Now, it was Jackie Johnson’s responsibility at that point to conflict out of the case, to let the attorney general of the state know that there was a murder that took place in her region and she didn’t have the jurisdiction because of her conflict to deal with it. Instead, she moved the prosecution to George Barnhill, a sympathetic prosecutor. She continued to put her thumbs on justice’s scale. She told law enforcement that these men shouldn’t be arrested. She advised them not to arrest McMichaels.

And ever since then — you know, that community is so small. We’re learning how small it is from the jury selection process. But that community, it’s — George Barnhill, for example, his son also worked for Jackie Johnson. There were many inappropriate relationships that were allowed, despite obvious conflicts.

AMY GOODMAN:Can you also talk about the citizen arrest law McMichaels used to stop Ahmaud? This law has been repealed in Georgia by state lawmakers. How does that affect the defense?

LEE MERRITT: Yeah, so, the citizen’s arrest law, which is an old civil rights-era law on the books, that ultimately was designed to keep Black people out of traditionally white neighborhoods. And that’s how it had been used. To be able to use that law, they must first prove that Ahmaud was present during a crime, a felony, or that Ahmaud committed a crime or felony within their immediate knowledge.

Here, they said that they saw Ahmaud running and had a gut instinct that he may have been involved in some other car — taking items out of a car. I’m not sure the exact criminal statute for that, but taking items out of a car. The law would not allow for that. It is the defense that they’re still fighting for. The people of Georgia have decided to take that defense out of the books. Although it is still available to Mr. Bryan and the McMichaels for their defense, it is not available for Mr. Bryan.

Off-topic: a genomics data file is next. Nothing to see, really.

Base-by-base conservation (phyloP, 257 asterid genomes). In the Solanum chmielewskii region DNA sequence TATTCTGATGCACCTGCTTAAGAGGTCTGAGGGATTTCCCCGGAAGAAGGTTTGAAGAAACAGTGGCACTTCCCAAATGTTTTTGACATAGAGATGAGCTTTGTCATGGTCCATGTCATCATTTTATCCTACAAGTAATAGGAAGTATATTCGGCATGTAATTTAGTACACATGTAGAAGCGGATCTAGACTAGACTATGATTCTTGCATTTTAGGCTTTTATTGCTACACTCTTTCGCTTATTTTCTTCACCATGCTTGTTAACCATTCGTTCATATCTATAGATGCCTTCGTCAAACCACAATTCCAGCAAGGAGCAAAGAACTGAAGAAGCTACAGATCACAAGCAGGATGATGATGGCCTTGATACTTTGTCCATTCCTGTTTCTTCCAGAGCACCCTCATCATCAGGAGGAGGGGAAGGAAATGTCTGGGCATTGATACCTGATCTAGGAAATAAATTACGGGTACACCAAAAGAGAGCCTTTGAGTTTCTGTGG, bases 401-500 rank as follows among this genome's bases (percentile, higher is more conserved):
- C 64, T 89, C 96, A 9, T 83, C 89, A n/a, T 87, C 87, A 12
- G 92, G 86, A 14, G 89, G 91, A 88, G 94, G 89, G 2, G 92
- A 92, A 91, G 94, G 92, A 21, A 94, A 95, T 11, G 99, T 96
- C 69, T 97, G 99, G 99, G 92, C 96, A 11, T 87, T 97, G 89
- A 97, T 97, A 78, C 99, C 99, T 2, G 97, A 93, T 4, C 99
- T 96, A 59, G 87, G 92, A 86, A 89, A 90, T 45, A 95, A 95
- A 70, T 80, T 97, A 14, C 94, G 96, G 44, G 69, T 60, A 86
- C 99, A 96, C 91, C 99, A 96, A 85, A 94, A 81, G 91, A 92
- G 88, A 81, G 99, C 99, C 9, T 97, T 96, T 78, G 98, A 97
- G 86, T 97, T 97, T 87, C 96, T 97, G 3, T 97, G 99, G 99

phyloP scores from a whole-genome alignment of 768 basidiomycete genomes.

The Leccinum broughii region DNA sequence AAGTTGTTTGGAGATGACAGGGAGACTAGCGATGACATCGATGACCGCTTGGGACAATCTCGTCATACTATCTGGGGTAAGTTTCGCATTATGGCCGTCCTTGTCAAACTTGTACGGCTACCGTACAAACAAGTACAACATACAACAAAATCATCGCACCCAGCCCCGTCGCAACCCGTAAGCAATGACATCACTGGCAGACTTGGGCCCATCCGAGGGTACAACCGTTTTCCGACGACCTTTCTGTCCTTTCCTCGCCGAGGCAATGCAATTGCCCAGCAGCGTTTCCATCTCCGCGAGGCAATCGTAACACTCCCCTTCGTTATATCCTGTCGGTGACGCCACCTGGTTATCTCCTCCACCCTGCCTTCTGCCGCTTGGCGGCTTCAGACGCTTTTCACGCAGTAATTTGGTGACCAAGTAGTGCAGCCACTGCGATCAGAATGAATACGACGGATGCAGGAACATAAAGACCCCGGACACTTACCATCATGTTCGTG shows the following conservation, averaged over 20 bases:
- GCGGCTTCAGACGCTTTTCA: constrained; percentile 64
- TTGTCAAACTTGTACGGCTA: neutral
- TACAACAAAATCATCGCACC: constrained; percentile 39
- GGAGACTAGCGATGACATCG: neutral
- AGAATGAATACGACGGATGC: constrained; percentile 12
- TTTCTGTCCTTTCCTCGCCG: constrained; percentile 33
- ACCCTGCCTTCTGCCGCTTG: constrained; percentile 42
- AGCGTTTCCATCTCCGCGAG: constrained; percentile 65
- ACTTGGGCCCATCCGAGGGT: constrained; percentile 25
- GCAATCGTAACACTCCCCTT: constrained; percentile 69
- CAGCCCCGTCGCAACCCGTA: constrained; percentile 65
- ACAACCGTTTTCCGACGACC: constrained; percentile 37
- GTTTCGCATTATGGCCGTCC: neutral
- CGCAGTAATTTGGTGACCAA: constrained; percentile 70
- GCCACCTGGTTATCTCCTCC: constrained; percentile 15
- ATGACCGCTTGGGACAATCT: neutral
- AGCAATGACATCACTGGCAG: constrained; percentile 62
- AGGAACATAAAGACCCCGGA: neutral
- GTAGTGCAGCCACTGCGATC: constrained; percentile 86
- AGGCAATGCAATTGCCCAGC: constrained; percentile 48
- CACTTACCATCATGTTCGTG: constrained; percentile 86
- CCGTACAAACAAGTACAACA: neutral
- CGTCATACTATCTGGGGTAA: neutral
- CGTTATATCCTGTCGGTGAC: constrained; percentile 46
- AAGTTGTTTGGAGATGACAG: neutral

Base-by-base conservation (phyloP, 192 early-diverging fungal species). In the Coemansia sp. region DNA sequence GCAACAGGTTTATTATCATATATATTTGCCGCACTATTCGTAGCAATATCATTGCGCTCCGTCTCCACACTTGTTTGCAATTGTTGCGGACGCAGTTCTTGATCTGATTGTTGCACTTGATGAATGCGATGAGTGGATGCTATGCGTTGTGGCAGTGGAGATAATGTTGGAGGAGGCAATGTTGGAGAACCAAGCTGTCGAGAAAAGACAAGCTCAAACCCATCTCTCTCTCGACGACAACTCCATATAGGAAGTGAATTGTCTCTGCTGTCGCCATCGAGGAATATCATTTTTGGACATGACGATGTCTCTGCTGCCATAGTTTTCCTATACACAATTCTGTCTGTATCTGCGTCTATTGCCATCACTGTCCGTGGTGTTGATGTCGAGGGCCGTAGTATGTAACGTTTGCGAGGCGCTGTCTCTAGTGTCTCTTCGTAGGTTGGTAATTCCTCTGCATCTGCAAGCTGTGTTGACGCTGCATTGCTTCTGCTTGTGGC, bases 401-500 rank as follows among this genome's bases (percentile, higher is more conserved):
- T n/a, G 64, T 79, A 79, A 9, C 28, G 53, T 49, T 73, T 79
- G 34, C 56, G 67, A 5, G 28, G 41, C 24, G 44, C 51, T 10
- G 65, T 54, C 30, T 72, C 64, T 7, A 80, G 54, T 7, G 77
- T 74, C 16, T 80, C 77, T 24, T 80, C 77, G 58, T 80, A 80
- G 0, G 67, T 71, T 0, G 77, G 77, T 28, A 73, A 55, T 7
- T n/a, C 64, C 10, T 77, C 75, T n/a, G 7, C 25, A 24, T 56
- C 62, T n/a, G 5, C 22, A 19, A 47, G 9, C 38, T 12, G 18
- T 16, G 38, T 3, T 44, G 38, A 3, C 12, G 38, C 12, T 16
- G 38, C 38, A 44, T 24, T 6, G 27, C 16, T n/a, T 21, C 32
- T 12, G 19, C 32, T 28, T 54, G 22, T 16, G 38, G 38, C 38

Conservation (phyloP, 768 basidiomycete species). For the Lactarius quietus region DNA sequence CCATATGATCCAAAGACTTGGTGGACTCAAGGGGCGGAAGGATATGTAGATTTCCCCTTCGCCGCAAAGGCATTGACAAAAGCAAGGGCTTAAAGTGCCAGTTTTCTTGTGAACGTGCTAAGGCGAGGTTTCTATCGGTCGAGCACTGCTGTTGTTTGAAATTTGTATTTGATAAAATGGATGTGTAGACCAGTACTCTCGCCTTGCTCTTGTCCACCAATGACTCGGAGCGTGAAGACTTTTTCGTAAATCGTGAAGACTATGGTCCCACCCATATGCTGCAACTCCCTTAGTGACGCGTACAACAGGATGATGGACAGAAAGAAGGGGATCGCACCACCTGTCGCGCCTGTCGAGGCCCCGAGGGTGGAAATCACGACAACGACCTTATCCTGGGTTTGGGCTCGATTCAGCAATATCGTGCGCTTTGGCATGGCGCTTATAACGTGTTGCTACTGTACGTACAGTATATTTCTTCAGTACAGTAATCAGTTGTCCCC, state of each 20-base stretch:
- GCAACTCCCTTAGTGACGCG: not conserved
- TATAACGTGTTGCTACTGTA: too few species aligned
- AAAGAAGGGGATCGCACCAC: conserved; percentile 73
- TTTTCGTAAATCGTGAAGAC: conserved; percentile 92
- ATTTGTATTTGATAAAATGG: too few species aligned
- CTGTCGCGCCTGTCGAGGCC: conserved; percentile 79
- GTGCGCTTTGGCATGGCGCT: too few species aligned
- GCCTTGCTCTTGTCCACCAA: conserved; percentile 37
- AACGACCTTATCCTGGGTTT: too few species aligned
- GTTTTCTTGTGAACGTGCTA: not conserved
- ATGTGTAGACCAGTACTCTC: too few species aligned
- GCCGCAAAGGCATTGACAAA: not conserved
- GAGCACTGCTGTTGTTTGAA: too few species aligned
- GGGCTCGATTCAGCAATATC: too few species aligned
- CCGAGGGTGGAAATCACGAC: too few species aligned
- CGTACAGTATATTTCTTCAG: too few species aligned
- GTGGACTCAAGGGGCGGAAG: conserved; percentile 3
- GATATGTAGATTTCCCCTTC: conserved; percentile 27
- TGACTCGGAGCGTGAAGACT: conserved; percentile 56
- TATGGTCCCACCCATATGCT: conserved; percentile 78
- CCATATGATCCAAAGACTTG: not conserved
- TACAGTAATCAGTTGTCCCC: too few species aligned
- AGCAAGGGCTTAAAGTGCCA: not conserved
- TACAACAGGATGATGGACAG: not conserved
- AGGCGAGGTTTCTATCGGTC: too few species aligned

AMY GOODMAN:Thea Brooks, could you tell me how often Ahmaud visited that Brunswick neighborhood? Can you also talk about the description of the community, the division between black and white, and how it was segregated?

THEAWANZA BROOKS:Ahmaud did not just run in the community, he also ran all over Glynn County. That was his thing. He was very active. Well, he jogged a lot out that way because that’s where he lived. He ultimately was, like, literally — if he would have been able to get out of the neighborhood on the road that he was jogging on, to escape those gentlemen, all he had to do was literally jog across the highway, and he would have been in his neighborhood. So, I found it — at one point, I thought it would be safer when he was jogging out there through the neighborhoods, because the main highway that leads to his route is a very busy highway. It’s considered Highway 17, which we call 82 here. There are many tractor-trailers that travel out there. There is actually a truck stop. So it’s a very busy highway that leads to Interstate 95. You would think that jogging through the neighborhoods would be safer because of the heavy traffic. So, Ahmaud’s jog was a daily jog, unless it was pouring down rain and he just couldn’t get out. He ran every day.

And so, ultimately, you’re talking about what we experience here. There’s a lot of injustice that happens here in Glynn County. We’ve seen it in many other cases, not just Ahmaud’s case. This community is somewhat in some ways — there are areas still that, just like Ahmaud’s situation, that we go and we get questioned for being in the neighborhoods, because it’s predominantly a white neighborhood or it’s an all-white neighborhood. These people do question us when they go into these neighborhoods. I find myself sometimes running into it even on my job, because I’m the only person of color at my job. So, there are days where it’s questioned, you know, about me even being here. We deal with it regularly. It’s nothing that just started, but it’s something now that people are paying attention to.

AMY GOODMAN: The running community, Thea, has come out in support of Ahmaud — tons of “Run for Ahmaud” T-shirts and signs.